Why snooty Delhi opens homes to foreigners only
If you don?t have a social support system to help you find a place, the next thing to do is scan the papers, writes Sushmita Bose.india Updated: Nov 12, 2006 06:01 IST
A few weeks ago, a friend of mine joined the ‘Immigrant Singles Club’ in Delhi. Like me, she came from Calcutta. And she was keen to get hold of rented accommodation in south Delhi: “It may be a tad more expensive, but it’s safer, more personal and less forbidding,” was her raison d’etre.
If you don’t have a social support system to help you find a place, the next thing to do is scan the papers. So she pored over the classified sections of all the mainline dailies. “Have you noticed,” she suddenly looked up from her perusal, “that there are an awful number of landlords who specify that they want to lease out their premises to ‘foreigners only’?”
“Let’s go visit a broker and find out if anybody wants to give out place to a single Indian female,” I suggested. The Defence Colony broker looked glum the moment he heard that we were looking for a place within Rs 7,000. “You will get a barsaati for that kind of money, but that’s going to be tough too: foreigners gladly pay at least double for the same place, so most people would rather have them around,” he offered gallantly, adding that, earlier, the expats would almost invariably be the embassy crowd, and they would live in the cloistered quarters of Chanakyapuri or Shantiniketan or West End or Vasant Vihar, but these days they are fanning out everywhere: “There are so many of them, you see,” he rounded up.
He also told us about the ancillary benefits of having an expat tenant: they are less likely to haggle over the rent, are more professional in their dealings, and, more importantly, pay their rents on time.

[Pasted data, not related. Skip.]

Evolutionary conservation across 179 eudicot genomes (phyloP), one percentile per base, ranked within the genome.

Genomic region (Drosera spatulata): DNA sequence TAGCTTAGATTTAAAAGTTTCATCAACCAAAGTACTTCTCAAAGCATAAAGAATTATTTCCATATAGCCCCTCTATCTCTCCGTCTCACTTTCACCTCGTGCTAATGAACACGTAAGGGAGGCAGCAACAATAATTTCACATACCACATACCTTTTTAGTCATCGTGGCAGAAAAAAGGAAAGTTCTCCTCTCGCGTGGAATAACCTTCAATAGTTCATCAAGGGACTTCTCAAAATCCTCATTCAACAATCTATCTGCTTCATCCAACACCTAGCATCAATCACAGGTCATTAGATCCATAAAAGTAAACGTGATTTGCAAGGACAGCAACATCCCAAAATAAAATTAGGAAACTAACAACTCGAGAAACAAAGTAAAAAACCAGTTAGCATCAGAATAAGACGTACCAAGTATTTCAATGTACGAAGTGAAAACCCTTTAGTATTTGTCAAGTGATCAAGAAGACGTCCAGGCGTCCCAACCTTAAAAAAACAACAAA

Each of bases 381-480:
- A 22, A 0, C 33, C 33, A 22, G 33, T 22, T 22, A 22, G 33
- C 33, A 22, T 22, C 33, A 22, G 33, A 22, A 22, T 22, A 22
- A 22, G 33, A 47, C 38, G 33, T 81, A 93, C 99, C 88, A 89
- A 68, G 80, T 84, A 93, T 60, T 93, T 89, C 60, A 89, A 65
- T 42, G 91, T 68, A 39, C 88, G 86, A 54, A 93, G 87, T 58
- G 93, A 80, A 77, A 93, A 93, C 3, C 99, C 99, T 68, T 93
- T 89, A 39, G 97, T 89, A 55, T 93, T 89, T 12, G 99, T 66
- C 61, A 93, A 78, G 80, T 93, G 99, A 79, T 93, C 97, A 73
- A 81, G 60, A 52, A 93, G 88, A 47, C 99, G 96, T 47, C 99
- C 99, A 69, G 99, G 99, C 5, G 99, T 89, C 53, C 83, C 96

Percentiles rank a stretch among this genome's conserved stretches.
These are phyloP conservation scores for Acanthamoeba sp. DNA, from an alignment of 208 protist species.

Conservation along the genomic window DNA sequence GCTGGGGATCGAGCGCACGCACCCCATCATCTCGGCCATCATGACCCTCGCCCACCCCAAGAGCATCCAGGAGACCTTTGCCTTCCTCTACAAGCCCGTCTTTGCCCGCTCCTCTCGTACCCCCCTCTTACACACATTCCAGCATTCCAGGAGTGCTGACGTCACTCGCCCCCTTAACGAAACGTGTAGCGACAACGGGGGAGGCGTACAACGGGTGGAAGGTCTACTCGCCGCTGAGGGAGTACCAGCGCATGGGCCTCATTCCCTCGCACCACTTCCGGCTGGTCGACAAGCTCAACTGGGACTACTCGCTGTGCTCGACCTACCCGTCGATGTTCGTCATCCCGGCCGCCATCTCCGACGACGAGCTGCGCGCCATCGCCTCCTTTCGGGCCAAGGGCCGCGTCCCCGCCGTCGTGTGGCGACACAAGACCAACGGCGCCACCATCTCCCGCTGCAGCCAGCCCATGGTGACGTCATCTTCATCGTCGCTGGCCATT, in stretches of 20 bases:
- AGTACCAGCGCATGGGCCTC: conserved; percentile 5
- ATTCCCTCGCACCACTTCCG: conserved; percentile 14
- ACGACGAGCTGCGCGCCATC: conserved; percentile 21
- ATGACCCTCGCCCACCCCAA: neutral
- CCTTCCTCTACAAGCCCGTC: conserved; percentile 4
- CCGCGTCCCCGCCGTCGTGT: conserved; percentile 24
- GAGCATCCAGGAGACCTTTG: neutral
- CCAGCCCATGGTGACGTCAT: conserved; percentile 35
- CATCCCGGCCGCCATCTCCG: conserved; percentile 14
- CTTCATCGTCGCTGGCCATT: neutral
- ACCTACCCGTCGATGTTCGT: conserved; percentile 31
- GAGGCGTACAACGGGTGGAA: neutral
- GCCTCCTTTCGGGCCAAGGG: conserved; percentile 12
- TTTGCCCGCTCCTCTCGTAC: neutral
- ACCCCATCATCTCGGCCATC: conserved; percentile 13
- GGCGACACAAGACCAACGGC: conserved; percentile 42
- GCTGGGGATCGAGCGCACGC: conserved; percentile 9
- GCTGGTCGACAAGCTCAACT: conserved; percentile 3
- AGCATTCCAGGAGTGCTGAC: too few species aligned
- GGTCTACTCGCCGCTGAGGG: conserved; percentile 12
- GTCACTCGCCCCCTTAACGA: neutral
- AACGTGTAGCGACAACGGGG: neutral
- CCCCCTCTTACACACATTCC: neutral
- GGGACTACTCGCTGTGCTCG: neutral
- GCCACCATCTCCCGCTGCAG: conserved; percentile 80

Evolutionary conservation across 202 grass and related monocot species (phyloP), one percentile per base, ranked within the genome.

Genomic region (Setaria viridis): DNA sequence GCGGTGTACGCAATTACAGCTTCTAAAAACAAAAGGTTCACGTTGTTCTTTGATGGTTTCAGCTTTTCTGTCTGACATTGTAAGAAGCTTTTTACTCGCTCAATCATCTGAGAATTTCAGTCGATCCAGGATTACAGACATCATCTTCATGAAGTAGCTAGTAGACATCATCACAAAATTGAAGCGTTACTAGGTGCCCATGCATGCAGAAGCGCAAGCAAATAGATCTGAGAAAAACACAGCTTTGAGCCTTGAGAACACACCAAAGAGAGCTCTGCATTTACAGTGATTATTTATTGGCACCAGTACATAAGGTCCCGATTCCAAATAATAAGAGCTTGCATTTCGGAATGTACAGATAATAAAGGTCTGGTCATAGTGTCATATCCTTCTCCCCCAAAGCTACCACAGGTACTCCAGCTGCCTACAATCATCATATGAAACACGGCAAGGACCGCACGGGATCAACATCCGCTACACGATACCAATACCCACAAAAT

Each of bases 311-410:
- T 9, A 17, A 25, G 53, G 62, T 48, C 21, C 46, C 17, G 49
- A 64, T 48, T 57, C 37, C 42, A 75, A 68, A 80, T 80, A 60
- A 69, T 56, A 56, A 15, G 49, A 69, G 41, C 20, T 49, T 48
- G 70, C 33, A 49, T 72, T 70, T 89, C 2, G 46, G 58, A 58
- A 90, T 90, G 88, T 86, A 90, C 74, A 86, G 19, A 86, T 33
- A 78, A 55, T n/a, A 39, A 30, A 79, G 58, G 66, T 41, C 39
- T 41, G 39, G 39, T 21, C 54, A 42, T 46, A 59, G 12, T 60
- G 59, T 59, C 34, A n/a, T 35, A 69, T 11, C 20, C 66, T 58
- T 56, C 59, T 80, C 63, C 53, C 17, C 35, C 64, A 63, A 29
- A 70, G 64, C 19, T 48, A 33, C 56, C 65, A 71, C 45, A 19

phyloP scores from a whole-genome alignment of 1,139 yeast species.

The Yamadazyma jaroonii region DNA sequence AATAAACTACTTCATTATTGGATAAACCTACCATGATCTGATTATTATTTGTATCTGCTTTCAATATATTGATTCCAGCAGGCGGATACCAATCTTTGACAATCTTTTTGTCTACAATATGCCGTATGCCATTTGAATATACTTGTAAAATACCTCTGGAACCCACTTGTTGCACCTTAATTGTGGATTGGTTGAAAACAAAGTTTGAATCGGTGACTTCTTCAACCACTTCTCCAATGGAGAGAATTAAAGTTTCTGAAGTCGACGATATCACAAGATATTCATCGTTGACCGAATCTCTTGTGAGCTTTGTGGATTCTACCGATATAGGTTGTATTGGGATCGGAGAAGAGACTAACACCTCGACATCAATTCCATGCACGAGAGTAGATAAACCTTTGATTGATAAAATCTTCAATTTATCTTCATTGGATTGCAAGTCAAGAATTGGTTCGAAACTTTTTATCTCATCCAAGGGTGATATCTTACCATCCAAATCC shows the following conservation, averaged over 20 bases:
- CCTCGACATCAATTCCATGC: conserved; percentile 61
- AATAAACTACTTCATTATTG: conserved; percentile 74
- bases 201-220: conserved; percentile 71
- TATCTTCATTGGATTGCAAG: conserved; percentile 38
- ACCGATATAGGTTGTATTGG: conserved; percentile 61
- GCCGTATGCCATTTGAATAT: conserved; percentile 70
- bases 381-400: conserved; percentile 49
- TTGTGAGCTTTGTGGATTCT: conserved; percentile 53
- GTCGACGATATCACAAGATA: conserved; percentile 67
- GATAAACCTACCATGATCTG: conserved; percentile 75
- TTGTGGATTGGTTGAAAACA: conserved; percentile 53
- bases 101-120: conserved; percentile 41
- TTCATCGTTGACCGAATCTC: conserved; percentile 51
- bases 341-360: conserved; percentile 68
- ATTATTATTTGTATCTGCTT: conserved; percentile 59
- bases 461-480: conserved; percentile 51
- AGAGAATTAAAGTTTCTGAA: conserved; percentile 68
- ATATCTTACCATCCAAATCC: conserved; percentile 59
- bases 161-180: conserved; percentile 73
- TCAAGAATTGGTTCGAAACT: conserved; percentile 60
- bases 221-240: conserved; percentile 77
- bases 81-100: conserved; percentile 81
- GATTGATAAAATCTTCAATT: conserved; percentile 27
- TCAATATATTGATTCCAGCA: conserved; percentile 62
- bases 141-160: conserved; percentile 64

I guess it’s nice to be a member of the First World in a Third World country where people view you admiringly because you are supposed to be top-dollar and you look different. I had a fleeting glimpse of being viewed from the other side — and I loved it. A few years ago, I had visited Sunderbans with a colleague to do a story on the widows’ village there. We were walking down in our ‘Western’ attire amid an onslaught of furious stares, when one of the gawkers couldn’t help it: “What country you?” he yelled out; his entourage took a couple of moments out of their ogling schedule and looked at him admiringly – before training their admiring gazes back to us.
“Just shut up, don’t say anything,” my friend muttered. “No, I have to,” I giggled hysterically — probably affected by the touch of the midday sun. “India,” I shouted back. That was the end of our place in the sun. Okay, that was the boondocks and this is a throbbing metropolis, but feel-good is, well, feel-good.
The other day I had gone to Khan Market to give a film roll to be developed. I was trying to convince the man at the counter — of a shop whose placard grandly announced: ‘Get Prints Developed In One Hour’ — to give me my prints by the evening. “No madam, that’s impossible,” he said tersely, “there’s a huge backlog, and one of our machines has crashed – tomorrow morning is when I can give them to you.”
In walked a chic Caucasian blonde, with a temperamental little kid, and handed over a roll. Whatever happened to the fancy digital cameras that we poor Indians can’t afford? “I need the prints now, as in a couple of hours,” she drawled. “Basically, I have to have the prints by the time I finish shopping.”
“No problems ma’am,” gushed the man. “Give me an hour and they will be done.”
I could either instigate a race riot or walk; I opted for the latter.
Meanwhile, my friend from Calcutta has moved into Chittaranjan Park. The expats have not yet discovered the virtues of eating fish and rice.
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